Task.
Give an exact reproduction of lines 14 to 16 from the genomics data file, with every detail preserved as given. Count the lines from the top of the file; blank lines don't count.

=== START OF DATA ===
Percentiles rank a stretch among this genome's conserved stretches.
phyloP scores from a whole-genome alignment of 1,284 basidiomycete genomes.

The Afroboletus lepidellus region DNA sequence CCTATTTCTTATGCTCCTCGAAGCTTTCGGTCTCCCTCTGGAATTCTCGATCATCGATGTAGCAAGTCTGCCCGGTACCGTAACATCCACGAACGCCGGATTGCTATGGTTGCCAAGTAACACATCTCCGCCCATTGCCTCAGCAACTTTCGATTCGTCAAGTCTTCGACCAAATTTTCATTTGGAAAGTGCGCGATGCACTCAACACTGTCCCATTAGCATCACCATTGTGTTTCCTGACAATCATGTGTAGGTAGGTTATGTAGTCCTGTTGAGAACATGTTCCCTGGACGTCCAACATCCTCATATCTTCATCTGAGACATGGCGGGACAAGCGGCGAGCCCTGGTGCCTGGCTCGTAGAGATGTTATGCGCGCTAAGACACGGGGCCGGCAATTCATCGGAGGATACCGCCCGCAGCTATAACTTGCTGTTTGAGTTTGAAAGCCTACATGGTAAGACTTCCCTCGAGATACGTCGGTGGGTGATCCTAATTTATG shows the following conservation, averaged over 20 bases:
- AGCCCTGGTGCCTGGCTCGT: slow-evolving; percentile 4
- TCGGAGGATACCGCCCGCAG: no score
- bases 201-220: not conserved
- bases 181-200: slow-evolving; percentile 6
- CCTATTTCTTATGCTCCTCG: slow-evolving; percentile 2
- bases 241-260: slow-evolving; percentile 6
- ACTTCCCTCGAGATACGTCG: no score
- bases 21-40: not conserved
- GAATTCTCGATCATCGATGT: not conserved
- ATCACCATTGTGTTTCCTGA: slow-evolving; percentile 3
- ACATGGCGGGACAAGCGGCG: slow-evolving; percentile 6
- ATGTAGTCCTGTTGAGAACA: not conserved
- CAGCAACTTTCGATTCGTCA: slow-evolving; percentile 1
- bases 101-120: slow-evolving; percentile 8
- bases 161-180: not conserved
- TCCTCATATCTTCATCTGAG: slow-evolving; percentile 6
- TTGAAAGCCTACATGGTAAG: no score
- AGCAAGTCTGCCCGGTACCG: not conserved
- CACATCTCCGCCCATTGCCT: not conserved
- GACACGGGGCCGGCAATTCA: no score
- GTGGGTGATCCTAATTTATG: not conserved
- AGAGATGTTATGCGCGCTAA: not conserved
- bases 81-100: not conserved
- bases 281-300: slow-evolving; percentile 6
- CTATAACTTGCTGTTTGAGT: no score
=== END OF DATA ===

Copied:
- ACATGGCGGGACAAGCGGCG: slow-evolving; percentile 6
- ATGTAGTCCTGTTGAGAACA: not conserved
- CAGCAACTTTCGATTCGTCA: slow-evolving; percentile 1